The phone is also slow. The 624MHZ processor -- the same found in the 9700 -- stutters, stops and freezes regularly, making for a less than seamless experience. Again, if you're used to older phones, or any Blackberry, it's not going to be a problem. But for phone snobs, it's just not going to cut it.
But the worst part of the Torch, from my point of view, is that it is only on AT&T, and not T-Mobile. I'm not ready to ditch T-Mobile for the overcrowded AT&T network yet, and that makes the Torch out of touch for me.
Blackberry Bold Problems Arise: And it's too bad, because I'm starting to sour on the 9700. Initially I loved it, and certainly I've enjoyed using one over the past six months. But RIM's quality level and attention to detail on this model are sorely lacking. I'm on my third unit, and it's still not rock solid. The first one had its speaker go south after a few months, and the second lost its "Q" key from the keyboard inexplicably one day. The third unit is proving to be the worst of all, as the internal speaker has become almost painfully tinny, and there's a nasty software bug that causes the phone to lock -- and never unlock.
The whole handset lock situation with Blackberry is all messed up with the 9700 to begin with. Clearly RIM expects you to use their included holster, which locks and unlocks the phone using a small magnet. But I'm not ready to look *that* geeky, instead preferring to put the phone in my pocket. Which, alas, has led to a spate of pocket dialing (my apologies if I did it to you), and even one extended bout of pocket tweeting that caused my poor followers no end of confusion. And now the phone locks up and never comes out -- sometimes a physical reset works, other times I have had to resort to downgrading the OS. Quite by mistake, I noticed that inserting it in the holster will reset the lock logic -- but I'll be darned if I wear that thing around.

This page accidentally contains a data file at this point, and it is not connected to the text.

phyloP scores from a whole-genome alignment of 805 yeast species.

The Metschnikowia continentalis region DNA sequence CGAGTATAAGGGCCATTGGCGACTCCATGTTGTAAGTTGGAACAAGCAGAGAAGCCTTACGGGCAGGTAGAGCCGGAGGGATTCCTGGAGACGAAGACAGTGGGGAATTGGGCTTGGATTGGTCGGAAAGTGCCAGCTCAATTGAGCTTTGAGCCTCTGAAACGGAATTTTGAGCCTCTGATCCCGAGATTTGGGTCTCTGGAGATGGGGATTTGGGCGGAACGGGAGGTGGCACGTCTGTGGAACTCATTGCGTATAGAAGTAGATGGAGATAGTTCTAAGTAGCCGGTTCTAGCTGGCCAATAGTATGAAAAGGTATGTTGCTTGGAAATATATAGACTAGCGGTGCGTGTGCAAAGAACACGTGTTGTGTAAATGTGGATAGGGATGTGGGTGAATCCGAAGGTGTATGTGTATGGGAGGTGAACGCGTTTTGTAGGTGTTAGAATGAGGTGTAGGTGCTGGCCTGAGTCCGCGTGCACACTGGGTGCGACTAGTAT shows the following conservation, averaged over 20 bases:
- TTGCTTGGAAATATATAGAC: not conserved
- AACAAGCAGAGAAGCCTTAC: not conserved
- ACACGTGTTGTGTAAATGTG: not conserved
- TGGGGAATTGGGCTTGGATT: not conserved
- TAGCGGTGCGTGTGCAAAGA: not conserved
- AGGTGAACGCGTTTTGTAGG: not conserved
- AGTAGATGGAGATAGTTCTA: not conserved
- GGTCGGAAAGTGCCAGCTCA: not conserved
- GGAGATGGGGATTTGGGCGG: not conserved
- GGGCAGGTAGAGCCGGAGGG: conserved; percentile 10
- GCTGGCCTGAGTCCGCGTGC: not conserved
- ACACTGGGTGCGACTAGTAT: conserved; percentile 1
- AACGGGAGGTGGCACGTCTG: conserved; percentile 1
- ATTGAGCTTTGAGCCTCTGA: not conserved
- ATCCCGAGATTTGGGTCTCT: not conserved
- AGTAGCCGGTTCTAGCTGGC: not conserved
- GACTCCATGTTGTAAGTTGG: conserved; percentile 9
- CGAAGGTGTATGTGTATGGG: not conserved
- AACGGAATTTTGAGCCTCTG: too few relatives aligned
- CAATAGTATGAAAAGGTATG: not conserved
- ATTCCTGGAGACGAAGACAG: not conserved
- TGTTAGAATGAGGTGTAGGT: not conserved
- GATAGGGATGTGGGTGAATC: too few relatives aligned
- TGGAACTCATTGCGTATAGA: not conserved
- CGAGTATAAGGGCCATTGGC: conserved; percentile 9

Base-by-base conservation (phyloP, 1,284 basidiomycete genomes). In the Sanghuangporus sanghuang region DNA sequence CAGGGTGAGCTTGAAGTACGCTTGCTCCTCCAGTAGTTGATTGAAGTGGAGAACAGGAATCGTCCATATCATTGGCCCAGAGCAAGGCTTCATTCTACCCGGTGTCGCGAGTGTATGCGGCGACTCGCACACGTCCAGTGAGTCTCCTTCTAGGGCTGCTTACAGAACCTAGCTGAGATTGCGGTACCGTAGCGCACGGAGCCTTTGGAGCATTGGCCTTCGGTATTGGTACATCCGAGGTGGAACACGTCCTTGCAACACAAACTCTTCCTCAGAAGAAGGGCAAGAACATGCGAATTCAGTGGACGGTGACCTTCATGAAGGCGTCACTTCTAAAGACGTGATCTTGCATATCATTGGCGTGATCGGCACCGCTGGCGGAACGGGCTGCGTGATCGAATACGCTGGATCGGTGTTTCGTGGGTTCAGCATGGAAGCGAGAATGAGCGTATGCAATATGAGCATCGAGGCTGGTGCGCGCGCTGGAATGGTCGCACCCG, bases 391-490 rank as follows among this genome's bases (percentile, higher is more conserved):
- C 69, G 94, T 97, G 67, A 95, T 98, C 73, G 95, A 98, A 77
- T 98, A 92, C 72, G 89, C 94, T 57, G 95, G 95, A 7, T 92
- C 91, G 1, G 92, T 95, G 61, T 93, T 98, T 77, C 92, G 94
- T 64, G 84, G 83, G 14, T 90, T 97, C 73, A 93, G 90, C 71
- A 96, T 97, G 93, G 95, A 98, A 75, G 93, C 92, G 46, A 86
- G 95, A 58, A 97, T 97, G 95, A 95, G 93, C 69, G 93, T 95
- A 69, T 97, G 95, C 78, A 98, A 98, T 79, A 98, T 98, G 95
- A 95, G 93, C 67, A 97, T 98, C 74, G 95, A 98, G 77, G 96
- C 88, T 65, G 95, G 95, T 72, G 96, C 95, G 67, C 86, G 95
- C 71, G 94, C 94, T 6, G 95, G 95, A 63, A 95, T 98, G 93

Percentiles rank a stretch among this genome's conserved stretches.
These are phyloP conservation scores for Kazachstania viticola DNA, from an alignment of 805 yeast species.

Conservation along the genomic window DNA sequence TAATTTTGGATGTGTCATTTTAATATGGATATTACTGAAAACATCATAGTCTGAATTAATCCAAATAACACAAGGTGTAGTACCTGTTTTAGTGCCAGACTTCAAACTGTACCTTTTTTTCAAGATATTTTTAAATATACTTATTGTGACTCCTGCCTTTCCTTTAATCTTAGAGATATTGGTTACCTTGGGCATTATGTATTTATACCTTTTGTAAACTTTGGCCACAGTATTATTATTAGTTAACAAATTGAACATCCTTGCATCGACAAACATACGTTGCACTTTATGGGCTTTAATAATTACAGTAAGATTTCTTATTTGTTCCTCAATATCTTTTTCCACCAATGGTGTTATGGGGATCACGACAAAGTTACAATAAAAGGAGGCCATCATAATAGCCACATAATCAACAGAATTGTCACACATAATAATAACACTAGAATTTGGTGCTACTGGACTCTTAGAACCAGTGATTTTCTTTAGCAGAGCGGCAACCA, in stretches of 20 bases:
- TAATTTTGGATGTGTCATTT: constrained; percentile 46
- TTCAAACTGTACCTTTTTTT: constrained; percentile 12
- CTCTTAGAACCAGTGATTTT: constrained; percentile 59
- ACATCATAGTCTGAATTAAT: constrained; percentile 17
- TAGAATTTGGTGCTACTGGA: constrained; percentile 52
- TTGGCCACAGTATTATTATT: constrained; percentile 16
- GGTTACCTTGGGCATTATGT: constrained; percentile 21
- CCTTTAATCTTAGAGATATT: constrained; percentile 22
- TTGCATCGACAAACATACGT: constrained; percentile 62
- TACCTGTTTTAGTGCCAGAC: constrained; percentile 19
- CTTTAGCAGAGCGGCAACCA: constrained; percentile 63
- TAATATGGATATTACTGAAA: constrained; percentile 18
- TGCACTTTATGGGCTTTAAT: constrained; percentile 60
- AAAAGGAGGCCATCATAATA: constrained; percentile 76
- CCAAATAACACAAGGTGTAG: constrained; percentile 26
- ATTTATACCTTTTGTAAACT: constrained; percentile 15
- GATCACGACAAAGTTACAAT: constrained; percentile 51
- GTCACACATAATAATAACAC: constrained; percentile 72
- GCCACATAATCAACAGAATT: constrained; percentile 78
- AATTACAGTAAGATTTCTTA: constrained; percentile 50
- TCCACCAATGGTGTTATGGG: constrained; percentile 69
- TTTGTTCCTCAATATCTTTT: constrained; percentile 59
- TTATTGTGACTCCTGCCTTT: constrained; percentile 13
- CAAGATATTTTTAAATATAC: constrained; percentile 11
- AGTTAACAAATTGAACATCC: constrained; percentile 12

I'm not alone either. A quick search online shows that many other Blackberry users are plagued by the same lock, speaker and keyboard problems. Hopefully RIM is addressing those quality issues, and the Torch fixes the problems. For now, I have a phone that often will lock up, never to return no matter how many times I angrily stab the unlock key -- while on other occasions will start inexplicably dialing and tweeting to the world while nestled snug in my pocket.
Look, I'm no phone-foodie (phonie?), but I'm not fresh off the bus either. I love all the great phone features that RIM is so good at, including battery life and phone capabilities. But I'm concerned about quality overall at RIM, and unfortunately the Torch remains a generation behind the competition.
But the short of it is that if you're moving up from a Blackberry, this is an awesome choice -- because it combines the best of the Blackberry tradition with a multi-touch full screen environment. The new OS version is miles better than its predecessor. But it is absolutely part of the schizoid Blackberry experience -- to a local yokel, the Torch is a feast of tasty features. Those with a more sophisticated mobile palate, though, will find it flat.